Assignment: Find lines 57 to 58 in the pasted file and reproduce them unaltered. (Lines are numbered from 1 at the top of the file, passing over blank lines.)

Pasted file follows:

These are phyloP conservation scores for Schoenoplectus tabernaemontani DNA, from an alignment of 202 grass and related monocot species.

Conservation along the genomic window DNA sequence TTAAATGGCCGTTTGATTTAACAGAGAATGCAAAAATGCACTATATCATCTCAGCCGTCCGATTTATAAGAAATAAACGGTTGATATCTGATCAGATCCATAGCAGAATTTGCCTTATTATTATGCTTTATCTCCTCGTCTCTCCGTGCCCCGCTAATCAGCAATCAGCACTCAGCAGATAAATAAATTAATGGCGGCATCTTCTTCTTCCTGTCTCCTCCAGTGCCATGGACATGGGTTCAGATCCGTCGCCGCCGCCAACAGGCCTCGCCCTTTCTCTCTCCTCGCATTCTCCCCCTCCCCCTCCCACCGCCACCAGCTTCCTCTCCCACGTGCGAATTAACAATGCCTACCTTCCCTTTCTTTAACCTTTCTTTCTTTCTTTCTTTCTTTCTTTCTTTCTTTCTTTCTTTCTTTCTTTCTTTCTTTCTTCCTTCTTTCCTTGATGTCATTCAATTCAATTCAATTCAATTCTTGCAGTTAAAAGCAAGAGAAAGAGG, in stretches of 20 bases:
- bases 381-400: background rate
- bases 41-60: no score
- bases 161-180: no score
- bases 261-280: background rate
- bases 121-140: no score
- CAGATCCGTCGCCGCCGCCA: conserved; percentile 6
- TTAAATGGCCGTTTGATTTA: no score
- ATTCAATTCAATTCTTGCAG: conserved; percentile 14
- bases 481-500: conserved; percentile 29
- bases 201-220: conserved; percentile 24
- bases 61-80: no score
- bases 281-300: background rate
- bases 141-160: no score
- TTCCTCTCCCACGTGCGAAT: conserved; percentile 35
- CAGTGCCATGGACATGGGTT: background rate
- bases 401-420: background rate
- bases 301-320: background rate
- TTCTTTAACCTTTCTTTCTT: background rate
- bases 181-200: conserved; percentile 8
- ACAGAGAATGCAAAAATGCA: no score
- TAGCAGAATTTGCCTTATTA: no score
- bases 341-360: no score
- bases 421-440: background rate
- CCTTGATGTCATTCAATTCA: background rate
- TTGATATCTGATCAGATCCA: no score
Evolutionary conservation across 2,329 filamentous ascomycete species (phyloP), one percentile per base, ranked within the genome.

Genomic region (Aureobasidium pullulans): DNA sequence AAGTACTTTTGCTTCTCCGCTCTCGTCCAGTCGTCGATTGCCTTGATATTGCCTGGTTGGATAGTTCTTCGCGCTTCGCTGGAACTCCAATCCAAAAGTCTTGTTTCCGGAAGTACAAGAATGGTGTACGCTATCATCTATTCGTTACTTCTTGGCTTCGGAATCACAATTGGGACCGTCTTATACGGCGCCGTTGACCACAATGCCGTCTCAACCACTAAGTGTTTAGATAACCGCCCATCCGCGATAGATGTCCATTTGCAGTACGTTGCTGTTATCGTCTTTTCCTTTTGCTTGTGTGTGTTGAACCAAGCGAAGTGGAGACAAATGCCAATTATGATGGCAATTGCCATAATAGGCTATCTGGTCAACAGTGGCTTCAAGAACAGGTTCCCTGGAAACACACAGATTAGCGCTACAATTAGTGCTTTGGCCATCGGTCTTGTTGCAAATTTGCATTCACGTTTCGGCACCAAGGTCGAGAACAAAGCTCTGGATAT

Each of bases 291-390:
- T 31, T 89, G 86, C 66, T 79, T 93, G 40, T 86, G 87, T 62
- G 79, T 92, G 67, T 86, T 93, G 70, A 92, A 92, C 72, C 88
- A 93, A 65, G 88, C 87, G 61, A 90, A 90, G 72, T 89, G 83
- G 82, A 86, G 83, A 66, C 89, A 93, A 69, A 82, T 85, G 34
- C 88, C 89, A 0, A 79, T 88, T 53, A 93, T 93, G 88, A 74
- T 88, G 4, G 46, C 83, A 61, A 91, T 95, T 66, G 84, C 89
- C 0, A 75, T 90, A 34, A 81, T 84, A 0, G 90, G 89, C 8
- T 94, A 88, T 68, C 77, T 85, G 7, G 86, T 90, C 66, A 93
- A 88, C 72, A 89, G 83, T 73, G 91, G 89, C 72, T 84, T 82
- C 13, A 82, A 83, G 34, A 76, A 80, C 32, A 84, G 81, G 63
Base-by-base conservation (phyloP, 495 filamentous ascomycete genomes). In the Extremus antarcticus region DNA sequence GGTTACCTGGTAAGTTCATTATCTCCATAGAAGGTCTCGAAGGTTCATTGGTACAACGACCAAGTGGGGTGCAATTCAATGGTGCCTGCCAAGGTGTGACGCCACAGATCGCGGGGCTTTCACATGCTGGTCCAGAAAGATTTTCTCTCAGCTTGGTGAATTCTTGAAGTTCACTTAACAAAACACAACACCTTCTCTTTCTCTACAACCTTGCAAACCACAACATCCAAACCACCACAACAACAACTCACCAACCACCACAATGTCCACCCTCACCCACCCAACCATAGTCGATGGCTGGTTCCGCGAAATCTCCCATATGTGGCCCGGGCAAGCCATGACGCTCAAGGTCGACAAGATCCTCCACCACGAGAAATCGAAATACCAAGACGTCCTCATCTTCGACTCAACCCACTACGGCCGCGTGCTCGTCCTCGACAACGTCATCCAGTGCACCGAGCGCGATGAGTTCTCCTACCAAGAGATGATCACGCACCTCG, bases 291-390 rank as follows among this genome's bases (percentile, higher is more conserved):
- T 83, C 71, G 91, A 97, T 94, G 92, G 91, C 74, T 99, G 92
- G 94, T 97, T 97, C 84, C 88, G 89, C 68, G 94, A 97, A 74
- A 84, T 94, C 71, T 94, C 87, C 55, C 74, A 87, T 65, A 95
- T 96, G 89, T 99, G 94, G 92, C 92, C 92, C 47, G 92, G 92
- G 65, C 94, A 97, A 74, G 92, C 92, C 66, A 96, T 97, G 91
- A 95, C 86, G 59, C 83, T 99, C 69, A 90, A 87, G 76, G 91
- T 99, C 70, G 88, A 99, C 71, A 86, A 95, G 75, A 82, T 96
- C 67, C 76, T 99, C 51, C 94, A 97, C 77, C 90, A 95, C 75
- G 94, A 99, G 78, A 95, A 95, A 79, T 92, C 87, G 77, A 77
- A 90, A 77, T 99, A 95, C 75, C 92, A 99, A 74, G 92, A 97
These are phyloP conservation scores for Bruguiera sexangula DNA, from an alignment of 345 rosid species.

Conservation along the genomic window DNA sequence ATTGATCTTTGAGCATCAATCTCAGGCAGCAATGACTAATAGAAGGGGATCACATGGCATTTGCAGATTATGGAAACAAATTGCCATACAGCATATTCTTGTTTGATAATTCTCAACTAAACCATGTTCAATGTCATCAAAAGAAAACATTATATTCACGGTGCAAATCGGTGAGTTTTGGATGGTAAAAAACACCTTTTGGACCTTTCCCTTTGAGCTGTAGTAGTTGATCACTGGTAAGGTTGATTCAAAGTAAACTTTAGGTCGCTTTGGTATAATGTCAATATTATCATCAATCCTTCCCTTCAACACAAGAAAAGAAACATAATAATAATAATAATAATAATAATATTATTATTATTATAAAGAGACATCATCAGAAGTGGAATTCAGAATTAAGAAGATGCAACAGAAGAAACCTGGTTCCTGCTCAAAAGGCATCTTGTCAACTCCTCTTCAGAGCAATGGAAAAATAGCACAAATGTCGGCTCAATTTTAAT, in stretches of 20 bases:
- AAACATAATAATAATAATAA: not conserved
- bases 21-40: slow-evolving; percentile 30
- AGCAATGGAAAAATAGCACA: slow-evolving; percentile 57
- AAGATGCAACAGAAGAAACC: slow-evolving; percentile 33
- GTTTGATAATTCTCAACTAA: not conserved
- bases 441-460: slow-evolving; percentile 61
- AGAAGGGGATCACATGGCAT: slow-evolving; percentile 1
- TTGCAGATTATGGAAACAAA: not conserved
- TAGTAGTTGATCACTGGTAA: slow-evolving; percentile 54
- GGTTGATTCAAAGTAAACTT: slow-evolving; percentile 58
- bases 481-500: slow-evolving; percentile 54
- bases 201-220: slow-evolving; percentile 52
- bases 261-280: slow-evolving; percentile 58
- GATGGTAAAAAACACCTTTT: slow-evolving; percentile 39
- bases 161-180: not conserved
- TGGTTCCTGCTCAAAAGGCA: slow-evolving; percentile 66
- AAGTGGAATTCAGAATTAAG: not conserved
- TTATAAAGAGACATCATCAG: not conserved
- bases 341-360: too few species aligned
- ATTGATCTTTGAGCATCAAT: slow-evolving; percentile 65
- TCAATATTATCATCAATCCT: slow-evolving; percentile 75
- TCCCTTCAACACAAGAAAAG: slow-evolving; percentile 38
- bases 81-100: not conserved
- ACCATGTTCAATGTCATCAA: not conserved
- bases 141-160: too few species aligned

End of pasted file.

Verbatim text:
- AAGATGCAACAGAAGAAACC: slow-evolving; percentile 33
- GTTTGATAATTCTCAACTAA: not conserved